The Thin Red Line (1998) Part I The Review

Sometimes we watch a movie and love it. A few years later we watch it again and have no clue why we ever liked it. This happened to me a few times, fortunately it isn’t all that often.

I have seen the The Thin Red Line three times by now, the first time I liked it so much that it actually triggered my interest in war movies.

The second time, shortly after the first, I still liked it a lot. But that was 7 years ago and since then I have seen numerous other movies, excellent ones, good ones and abominable ones as well.

Watching it for a third time made me somewhat wary. What if…?

I shouldn’t have worried. After watching it for the third time I think it is the most radical, most thoughtful, most provocative and most difficult anti-war movie that has ever been made.

The Thin Red Line is truly a lyrical and poetical meditation on death and dying. It’s far more than just a war movie. It is transcending the genre.

I decided to dedicate more than one post to this stunning movie, exploring different aspects (something I would like to do for other movies as well in the future).

I will cover the following topics.

Part I. Review

Part II. On Death and Dying

Part III. Nature and Evil

Part IV. The Actors and the Characters

Part V. Saving Private Ryan versus The Thin Red Line

Part I The Review

In many war movies there is a bridge to defend, an outpost to be kept or a hill to be taken. Terrence Malick’s The Thin Red Line, based on James Jones’ eponymous novel, tells the story of the taking of a hill. It’s 1942, on the island of Guadalcanal, which is part of the Solomon Islands, in the Pacific.

The movie opens on an idyllic scene. Two soldiers, one of them Private Witt (James Caviezel) have gone AWOL. They live among the natives in a paradise-like place. They swim and play with the kids, surrounded by the beauty of tropical nature. This will not last. A patrol boat will come and get them and together with the other soldiers from C-Company they are sent on a mission to take a hill on top of which is a Japanese bunker.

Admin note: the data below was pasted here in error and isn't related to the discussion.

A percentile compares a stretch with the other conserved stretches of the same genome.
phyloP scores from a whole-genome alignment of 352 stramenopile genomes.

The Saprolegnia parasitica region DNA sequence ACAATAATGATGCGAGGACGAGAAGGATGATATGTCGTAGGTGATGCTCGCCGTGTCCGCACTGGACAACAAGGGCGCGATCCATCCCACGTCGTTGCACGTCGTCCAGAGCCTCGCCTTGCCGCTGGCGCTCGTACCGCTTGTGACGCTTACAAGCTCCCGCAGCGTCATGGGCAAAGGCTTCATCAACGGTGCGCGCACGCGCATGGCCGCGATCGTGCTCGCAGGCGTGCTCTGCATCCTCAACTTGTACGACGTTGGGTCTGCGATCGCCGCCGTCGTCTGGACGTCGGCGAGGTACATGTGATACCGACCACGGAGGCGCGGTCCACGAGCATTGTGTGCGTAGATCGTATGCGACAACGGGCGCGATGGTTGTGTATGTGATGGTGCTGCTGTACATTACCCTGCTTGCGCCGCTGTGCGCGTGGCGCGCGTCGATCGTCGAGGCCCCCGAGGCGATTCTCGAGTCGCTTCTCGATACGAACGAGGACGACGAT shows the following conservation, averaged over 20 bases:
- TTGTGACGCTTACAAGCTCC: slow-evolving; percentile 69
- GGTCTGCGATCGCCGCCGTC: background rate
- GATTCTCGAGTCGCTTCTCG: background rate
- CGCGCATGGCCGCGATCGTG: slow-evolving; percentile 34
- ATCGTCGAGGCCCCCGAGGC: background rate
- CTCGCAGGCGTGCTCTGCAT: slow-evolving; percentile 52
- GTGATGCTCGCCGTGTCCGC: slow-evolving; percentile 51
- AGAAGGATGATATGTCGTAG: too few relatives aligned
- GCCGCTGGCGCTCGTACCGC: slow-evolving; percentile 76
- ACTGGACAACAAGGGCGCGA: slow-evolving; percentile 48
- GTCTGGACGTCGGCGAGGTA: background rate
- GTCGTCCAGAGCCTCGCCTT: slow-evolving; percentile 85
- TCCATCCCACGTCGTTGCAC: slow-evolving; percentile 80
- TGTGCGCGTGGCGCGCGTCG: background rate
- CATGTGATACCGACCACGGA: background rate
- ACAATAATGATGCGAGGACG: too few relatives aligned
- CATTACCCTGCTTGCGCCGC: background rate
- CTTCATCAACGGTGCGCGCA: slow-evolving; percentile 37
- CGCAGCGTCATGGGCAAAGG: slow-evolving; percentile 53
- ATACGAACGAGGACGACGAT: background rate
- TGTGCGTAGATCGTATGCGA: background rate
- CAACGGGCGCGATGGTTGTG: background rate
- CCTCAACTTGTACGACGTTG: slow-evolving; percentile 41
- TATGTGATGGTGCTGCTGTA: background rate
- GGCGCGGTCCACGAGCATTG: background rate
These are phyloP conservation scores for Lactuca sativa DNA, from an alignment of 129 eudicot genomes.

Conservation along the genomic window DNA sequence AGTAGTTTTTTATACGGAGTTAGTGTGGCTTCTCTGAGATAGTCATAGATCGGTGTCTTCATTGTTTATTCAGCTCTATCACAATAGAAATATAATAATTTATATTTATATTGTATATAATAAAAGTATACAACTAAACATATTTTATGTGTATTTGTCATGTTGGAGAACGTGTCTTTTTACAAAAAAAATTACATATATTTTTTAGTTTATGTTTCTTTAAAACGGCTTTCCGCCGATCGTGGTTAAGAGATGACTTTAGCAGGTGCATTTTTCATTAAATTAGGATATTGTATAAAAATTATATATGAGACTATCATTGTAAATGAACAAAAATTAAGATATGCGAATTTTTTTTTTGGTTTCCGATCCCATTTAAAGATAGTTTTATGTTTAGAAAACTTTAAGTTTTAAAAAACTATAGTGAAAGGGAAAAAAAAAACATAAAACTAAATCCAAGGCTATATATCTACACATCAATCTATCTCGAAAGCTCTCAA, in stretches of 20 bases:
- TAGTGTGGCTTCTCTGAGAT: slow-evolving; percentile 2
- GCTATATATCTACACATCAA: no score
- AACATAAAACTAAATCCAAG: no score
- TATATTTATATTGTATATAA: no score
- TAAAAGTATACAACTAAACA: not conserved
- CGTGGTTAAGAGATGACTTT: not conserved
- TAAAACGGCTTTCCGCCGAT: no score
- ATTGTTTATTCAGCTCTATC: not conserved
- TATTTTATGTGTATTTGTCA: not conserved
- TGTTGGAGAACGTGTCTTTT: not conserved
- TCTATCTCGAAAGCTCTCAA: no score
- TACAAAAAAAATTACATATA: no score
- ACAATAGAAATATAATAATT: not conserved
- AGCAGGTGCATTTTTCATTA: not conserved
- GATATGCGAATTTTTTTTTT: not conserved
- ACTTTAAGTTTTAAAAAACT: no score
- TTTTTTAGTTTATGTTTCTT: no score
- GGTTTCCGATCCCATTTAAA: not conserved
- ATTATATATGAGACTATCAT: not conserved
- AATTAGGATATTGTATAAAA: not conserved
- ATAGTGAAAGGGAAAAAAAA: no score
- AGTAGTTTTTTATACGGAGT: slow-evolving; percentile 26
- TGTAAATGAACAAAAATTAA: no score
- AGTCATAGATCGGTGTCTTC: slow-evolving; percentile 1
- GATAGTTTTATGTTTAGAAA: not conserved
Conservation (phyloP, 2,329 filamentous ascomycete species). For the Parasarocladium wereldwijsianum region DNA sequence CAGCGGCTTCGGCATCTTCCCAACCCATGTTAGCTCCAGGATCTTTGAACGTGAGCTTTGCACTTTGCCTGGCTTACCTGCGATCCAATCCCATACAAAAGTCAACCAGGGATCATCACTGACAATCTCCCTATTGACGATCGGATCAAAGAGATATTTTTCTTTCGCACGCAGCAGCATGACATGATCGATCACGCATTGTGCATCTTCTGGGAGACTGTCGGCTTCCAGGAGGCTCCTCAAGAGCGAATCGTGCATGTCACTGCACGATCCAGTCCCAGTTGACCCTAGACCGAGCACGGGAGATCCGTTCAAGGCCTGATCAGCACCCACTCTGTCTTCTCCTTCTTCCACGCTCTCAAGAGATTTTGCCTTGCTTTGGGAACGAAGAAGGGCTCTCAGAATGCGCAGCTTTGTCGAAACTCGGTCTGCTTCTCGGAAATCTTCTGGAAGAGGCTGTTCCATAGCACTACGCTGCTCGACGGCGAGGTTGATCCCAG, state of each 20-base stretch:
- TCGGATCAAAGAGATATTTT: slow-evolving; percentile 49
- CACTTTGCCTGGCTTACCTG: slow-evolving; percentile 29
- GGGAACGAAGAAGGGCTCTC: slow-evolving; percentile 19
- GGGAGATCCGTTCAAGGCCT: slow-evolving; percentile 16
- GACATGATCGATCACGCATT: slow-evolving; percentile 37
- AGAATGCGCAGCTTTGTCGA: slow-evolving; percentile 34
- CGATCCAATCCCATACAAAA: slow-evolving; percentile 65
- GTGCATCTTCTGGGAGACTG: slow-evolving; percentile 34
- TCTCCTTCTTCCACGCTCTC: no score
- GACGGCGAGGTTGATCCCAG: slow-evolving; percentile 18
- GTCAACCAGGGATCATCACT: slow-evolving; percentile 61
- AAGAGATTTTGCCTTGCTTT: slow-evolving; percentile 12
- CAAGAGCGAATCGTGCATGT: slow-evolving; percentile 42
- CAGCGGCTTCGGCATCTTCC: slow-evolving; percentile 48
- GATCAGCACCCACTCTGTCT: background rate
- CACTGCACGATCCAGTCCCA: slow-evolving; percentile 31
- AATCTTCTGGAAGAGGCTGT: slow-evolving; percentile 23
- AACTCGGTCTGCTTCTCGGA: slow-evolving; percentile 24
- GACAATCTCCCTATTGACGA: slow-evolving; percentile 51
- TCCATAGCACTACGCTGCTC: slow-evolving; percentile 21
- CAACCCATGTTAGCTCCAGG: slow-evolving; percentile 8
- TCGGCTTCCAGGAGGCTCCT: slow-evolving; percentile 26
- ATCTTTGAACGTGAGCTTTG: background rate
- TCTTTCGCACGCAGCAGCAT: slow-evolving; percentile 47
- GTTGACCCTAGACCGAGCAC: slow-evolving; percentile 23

This is one of those typical suicidal missions. Driven by a mad Colonel (Nick Nolte) who cares about nothing but his own glory the men are led by the gentle and courageous Cpt Staros. Staros cares for his men, unlike Colonel Tall and even risks being court-martialled for disobedience in order to save his men from certain death. Tall wants them to attack frontally despite the fact that the Japanese have all the advantages. They are well dug in, sheltered by their bunker, looking down on those crawling men. Staros wants to bypass the hill. A far better and careful decision that was made after seeing how the situation really was, while Tall decided from afar, having no clue how the situation looked closeup.

The scenes that follow the beginning are alternating between intense infantry combat, scenes of dying and death, nature shots, interior monologue in voice-over and also flashbacks of the soldiers lives before the war. Witt thinks of his childhood and the peaceful idyll in the tropical paradise, Staros is very religious and Private Bell imagines his wife and their love for each other.

The losses are high, the death scenes harrowing and gruesome. Thanks to Staros’ disobedience the attack doesn’t lead to total disaster and the men are victorious in the end. However he has to pay a prize, he will be sent away under the false pretense of suffering from malaria. No matter how many soldiers’ lives he saved, he will never ever be in command again.